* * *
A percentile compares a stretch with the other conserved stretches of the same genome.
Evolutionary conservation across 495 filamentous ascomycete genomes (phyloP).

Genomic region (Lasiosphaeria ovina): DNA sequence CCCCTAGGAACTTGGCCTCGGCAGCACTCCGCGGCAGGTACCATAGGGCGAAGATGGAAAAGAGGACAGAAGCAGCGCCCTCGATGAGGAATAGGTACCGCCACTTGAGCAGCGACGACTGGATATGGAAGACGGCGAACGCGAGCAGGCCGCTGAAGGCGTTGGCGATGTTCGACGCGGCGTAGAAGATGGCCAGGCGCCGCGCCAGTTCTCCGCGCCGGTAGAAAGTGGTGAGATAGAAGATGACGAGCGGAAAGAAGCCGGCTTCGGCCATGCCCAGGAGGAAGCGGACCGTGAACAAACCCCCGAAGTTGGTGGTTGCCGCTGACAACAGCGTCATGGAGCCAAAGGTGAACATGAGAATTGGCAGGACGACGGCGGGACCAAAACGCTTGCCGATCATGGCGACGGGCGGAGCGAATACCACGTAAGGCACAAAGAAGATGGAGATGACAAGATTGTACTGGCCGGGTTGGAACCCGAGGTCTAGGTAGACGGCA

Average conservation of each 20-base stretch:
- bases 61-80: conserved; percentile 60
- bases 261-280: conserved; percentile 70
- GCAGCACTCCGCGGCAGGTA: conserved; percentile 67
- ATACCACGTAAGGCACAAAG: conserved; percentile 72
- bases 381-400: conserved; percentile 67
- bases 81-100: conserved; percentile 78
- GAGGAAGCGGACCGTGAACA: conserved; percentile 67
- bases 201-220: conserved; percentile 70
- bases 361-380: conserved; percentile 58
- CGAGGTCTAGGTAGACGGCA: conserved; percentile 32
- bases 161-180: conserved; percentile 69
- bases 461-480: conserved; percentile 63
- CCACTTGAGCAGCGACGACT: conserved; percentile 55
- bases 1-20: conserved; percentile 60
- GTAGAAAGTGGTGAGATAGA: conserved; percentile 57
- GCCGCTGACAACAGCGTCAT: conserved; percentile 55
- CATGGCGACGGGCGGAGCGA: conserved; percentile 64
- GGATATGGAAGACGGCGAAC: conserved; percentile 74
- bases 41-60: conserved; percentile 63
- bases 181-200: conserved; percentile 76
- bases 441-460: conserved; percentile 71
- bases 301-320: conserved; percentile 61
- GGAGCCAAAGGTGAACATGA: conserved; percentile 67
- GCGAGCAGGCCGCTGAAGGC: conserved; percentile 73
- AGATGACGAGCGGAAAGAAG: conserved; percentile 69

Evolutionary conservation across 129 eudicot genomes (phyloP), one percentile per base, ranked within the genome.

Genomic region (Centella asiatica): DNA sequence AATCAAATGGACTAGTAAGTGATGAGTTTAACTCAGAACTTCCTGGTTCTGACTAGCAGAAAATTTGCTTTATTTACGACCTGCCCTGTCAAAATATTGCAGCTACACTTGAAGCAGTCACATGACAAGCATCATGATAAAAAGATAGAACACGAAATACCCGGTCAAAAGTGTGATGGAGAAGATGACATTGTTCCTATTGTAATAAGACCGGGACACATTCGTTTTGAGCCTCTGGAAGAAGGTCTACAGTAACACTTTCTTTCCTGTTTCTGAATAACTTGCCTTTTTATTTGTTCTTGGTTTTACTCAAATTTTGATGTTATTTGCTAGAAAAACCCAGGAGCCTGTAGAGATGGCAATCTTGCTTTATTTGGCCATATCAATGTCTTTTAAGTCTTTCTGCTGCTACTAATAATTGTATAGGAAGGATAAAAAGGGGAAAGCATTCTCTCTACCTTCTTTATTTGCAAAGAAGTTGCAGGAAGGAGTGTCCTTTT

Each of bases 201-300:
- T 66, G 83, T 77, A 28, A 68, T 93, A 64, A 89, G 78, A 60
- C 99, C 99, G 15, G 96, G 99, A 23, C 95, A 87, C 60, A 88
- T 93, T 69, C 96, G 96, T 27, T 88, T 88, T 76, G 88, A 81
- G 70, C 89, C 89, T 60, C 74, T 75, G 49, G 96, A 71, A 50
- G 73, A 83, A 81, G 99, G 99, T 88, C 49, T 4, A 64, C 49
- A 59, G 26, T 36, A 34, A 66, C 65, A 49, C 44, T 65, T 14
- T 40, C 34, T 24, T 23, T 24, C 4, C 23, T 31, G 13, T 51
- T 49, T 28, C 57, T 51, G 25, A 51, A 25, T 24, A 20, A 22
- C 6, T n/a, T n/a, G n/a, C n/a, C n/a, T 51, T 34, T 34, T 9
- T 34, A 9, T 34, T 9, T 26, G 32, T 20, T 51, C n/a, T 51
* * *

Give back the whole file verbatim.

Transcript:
A percentile compares a stretch with the other conserved stretches of the same genome.
Evolutionary conservation across 495 filamentous ascomycete genomes (phyloP).

Genomic region (Lasiosphaeria ovina): DNA sequence CCCCTAGGAACTTGGCCTCGGCAGCACTCCGCGGCAGGTACCATAGGGCGAAGATGGAAAAGAGGACAGAAGCAGCGCCCTCGATGAGGAATAGGTACCGCCACTTGAGCAGCGACGACTGGATATGGAAGACGGCGAACGCGAGCAGGCCGCTGAAGGCGTTGGCGATGTTCGACGCGGCGTAGAAGATGGCCAGGCGCCGCGCCAGTTCTCCGCGCCGGTAGAAAGTGGTGAGATAGAAGATGACGAGCGGAAAGAAGCCGGCTTCGGCCATGCCCAGGAGGAAGCGGACCGTGAACAAACCCCCGAAGTTGGTGGTTGCCGCTGACAACAGCGTCATGGAGCCAAAGGTGAACATGAGAATTGGCAGGACGACGGCGGGACCAAAACGCTTGCCGATCATGGCGACGGGCGGAGCGAATACCACGTAAGGCACAAAGAAGATGGAGATGACAAGATTGTACTGGCCGGGTTGGAACCCGAGGTCTAGGTAGACGGCA

Average conservation of each 20-base stretch:
- bases 61-80: conserved; percentile 60
- bases 261-280: conserved; percentile 70
- GCAGCACTCCGCGGCAGGTA: conserved; percentile 67
- ATACCACGTAAGGCACAAAG: conserved; percentile 72
- bases 381-400: conserved; percentile 67
- bases 81-100: conserved; percentile 78
- GAGGAAGCGGACCGTGAACA: conserved; percentile 67
- bases 201-220: conserved; percentile 70
- bases 361-380: conserved; percentile 58
- CGAGGTCTAGGTAGACGGCA: conserved; percentile 32
- bases 161-180: conserved; percentile 69
- bases 461-480: conserved; percentile 63
- CCACTTGAGCAGCGACGACT: conserved; percentile 55
- bases 1-20: conserved; percentile 60
- GTAGAAAGTGGTGAGATAGA: conserved; percentile 57
- GCCGCTGACAACAGCGTCAT: conserved; percentile 55
- CATGGCGACGGGCGGAGCGA: conserved; percentile 64
- GGATATGGAAGACGGCGAAC: conserved; percentile 74
- bases 41-60: conserved; percentile 63
- bases 181-200: conserved; percentile 76
- bases 441-460: conserved; percentile 71
- bases 301-320: conserved; percentile 61
- GGAGCCAAAGGTGAACATGA: conserved; percentile 67
- GCGAGCAGGCCGCTGAAGGC: conserved; percentile 73
- AGATGACGAGCGGAAAGAAG: conserved; percentile 69

Evolutionary conservation across 129 eudicot genomes (phyloP), one percentile per base, ranked within the genome.

Genomic region (Centella asiatica): DNA sequence AATCAAATGGACTAGTAAGTGATGAGTTTAACTCAGAACTTCCTGGTTCTGACTAGCAGAAAATTTGCTTTATTTACGACCTGCCCTGTCAAAATATTGCAGCTACACTTGAAGCAGTCACATGACAAGCATCATGATAAAAAGATAGAACACGAAATACCCGGTCAAAAGTGTGATGGAGAAGATGACATTGTTCCTATTGTAATAAGACCGGGACACATTCGTTTTGAGCCTCTGGAAGAAGGTCTACAGTAACACTTTCTTTCCTGTTTCTGAATAACTTGCCTTTTTATTTGTTCTTGGTTTTACTCAAATTTTGATGTTATTTGCTAGAAAAACCCAGGAGCCTGTAGAGATGGCAATCTTGCTTTATTTGGCCATATCAATGTCTTTTAAGTCTTTCTGCTGCTACTAATAATTGTATAGGAAGGATAAAAAGGGGAAAGCATTCTCTCTACCTTCTTTATTTGCAAAGAAGTTGCAGGAAGGAGTGTCCTTTT

Each of bases 201-300:
- T 66, G 83, T 77, A 28, A 68, T 93, A 64, A 89, G 78, A 60
- C 99, C 99, G 15, G 96, G 99, A 23, C 95, A 87, C 60, A 88
- T 93, T 69, C 96, G 96, T 27, T 88, T 88, T 76, G 88, A 81
- G 70, C 89, C 89, T 60, C 74, T 75, G 49, G 96, A 71, A 50
- G 73, A 83, A 81, G 99, G 99, T 88, C 49, T 4, A 64, C 49
- A 59, G 26, T 36, A 34, A 66, C 65, A 49, C 44, T 65, T 14
- T 40, C 34, T 24, T 23, T 24, C 4, C 23, T 31, G 13, T 51
- T 49, T 28, C 57, T 51, G 25, A 51, A 25, T 24, A 20, A 22
- C 6, T n/a, T n/a, G n/a, C n/a, C n/a, T 51, T 34, T 34, T 9
- T 34, A 9, T 34, T 9, T 26, G 32, T 20, T 51, C n/a, T 51